Case No. 16-10680
ORDER GRANTING THE GOVERNMENT'S MOTION TO STRIKE BANKRUPTCY TRUSTEE'S CLAIM AND TO ENTER JUDGMENT ON THE PLEADINGS AGAINST THE TRUSTEE
The Government asks the Court to strike the Chapter 7 Bankruptcy Trustee's claim to two bank accounts and enter a Judgment on the Pleadings because: (1) the Trustee lacks standing; and (2) the doctrine of collateral estoppel bars the Trustee from litigating whether he has a claim to the accounts. The Court agrees.
Because the Court previously held that the accounts are not property of the bankruptcy estate, the Trustee has no claim.
The Government's Motion is GRANTED. The Trustee's claim to the accounts is struck. Judgment will enter in favor of the Government.
II. RELEVANT FACTUAL AND PROCEDURAL BACKGROUND
In September of 2015, the Drug Enforcement Agency seized $230,068.79 and $11,793.55 from two Fifth Third Bank accounts in the names of VPH Pharmacy PC and VPH Pharmacy, Inc., respectively ("VPH accounts"). On May 17, 2016, the Government filed its second amended complaint in this in rem civil forfeiture proceeding against more than $1,000,000 held in numerous bank accounts, including the VPH accounts, pursuant to 21 U.S.C. § 881(a)(6), 18 U.S.C. §§ 981(a)(1)(A) and/or 981(a)(1)(C). The Government alleges the account proceeds were generated from or traceable to drug diversion and/or health care fraud used to facilitate federal crimes, or property involved in money laundering.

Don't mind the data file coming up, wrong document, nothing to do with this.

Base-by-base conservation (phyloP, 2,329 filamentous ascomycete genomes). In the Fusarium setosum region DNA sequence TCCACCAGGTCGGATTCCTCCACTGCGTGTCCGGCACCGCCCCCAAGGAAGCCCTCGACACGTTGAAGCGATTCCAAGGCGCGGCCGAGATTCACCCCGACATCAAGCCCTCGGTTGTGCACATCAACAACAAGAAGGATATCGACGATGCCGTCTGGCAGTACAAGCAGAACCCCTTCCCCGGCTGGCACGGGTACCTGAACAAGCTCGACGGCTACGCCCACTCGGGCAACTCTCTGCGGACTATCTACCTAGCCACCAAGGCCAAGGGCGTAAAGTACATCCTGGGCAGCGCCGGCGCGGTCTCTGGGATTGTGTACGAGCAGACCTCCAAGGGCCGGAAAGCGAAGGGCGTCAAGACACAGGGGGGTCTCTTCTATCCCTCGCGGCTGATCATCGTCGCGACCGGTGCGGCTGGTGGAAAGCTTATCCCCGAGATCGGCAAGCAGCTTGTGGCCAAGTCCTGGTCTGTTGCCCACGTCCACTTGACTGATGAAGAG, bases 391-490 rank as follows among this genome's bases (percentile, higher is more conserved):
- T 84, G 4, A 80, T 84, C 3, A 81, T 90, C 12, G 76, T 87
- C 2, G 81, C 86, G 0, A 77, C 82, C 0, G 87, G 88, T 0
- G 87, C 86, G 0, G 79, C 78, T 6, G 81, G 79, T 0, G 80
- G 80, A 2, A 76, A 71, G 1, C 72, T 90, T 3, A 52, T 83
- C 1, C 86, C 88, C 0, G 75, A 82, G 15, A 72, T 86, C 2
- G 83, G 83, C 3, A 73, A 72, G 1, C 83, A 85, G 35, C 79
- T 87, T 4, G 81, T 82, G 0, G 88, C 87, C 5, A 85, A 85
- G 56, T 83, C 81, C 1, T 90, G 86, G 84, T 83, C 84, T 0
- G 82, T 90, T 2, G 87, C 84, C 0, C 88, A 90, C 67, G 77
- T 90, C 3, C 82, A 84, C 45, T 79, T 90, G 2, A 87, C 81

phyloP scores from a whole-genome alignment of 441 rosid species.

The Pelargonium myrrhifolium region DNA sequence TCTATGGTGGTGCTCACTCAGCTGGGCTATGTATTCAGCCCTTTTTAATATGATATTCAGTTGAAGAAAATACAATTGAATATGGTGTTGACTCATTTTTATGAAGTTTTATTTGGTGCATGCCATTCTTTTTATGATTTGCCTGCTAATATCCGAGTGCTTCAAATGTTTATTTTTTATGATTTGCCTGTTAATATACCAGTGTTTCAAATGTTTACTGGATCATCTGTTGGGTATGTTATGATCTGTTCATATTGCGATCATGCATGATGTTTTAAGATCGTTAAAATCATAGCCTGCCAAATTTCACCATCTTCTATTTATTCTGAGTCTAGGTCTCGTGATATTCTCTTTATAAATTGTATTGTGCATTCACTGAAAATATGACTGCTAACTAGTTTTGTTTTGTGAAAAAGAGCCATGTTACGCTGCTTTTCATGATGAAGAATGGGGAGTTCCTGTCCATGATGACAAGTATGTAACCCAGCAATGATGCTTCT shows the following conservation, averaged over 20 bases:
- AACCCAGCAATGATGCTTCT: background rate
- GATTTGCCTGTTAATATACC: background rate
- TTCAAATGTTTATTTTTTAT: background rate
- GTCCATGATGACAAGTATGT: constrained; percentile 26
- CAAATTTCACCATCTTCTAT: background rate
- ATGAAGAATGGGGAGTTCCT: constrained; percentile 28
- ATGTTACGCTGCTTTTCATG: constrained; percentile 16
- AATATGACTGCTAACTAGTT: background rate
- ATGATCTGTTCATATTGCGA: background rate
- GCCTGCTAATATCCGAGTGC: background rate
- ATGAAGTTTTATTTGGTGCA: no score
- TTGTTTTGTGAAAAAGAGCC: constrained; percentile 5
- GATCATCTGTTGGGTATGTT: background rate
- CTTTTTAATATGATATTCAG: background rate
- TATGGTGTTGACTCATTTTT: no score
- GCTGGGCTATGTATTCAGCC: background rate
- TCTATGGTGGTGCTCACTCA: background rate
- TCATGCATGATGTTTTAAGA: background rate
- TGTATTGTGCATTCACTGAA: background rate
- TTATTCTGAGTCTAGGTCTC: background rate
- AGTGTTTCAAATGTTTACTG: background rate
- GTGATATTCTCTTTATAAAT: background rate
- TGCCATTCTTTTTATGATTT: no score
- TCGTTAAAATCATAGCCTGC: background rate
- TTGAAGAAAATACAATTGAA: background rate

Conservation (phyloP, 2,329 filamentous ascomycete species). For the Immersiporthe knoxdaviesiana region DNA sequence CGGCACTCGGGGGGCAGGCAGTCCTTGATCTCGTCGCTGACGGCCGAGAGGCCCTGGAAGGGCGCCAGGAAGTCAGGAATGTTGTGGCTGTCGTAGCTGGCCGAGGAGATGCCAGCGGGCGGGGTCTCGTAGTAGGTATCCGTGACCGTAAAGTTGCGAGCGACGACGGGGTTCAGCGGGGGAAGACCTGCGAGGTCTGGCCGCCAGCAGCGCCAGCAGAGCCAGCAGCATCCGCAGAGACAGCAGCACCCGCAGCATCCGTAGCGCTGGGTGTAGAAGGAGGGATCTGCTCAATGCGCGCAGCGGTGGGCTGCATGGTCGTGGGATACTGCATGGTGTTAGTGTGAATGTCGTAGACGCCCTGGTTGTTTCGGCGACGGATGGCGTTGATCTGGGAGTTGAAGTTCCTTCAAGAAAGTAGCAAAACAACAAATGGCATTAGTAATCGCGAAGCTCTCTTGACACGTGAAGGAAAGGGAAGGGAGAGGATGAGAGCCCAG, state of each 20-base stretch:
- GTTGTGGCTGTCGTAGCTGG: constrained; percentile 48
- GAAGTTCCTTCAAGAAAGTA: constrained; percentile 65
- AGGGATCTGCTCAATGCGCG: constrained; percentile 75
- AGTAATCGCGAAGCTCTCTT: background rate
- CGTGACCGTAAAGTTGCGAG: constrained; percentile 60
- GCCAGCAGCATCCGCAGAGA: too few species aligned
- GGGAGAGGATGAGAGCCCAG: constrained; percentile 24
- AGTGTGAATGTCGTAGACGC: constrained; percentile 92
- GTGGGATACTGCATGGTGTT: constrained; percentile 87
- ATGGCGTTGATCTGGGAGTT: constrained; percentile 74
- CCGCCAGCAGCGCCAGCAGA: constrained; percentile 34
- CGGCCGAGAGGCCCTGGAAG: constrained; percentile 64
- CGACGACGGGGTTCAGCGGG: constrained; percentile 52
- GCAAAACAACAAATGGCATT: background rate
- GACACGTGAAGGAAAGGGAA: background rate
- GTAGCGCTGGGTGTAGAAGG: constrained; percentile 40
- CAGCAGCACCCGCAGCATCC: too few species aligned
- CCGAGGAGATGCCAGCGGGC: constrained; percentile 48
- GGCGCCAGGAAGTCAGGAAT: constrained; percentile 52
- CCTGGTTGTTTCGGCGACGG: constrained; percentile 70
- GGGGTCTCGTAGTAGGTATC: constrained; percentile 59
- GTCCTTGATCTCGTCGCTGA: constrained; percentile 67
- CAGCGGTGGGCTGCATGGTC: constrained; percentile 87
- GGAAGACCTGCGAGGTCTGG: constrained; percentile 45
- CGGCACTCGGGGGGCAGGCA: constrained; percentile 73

On January 13, 2017, VPH Pharmacy ("VPH") filed for Chapter 11 bankruptcy. The petition was later converted to a Chapter 7 bankruptcy. The Chapter 7 Trustee filed an adversary proceeding on February 15, 2018 seeking turnover of the VPH accounts pursuant to 11 U.S.C. § 542(a); and, alleging fraudulent transfer under 11 U.S.C. § 550(a)(1)(B). The Trustee alleged that the VPH accounts were part of the bankruptcy estate. Alternatively, he sought to avoid and recover the VPH accounts as a fraudulent transfer.
On April 23, 2018, the Government filed its motion to withdraw the reference from the bankruptcy proceeding with respect to the VPH accounts. The Court granted the motion, holding that because the Government seized the VPH accounts before VPH filed for bankruptcy, VPH had no equitable right to the accounts, and they were not includable in the bankruptcy estates.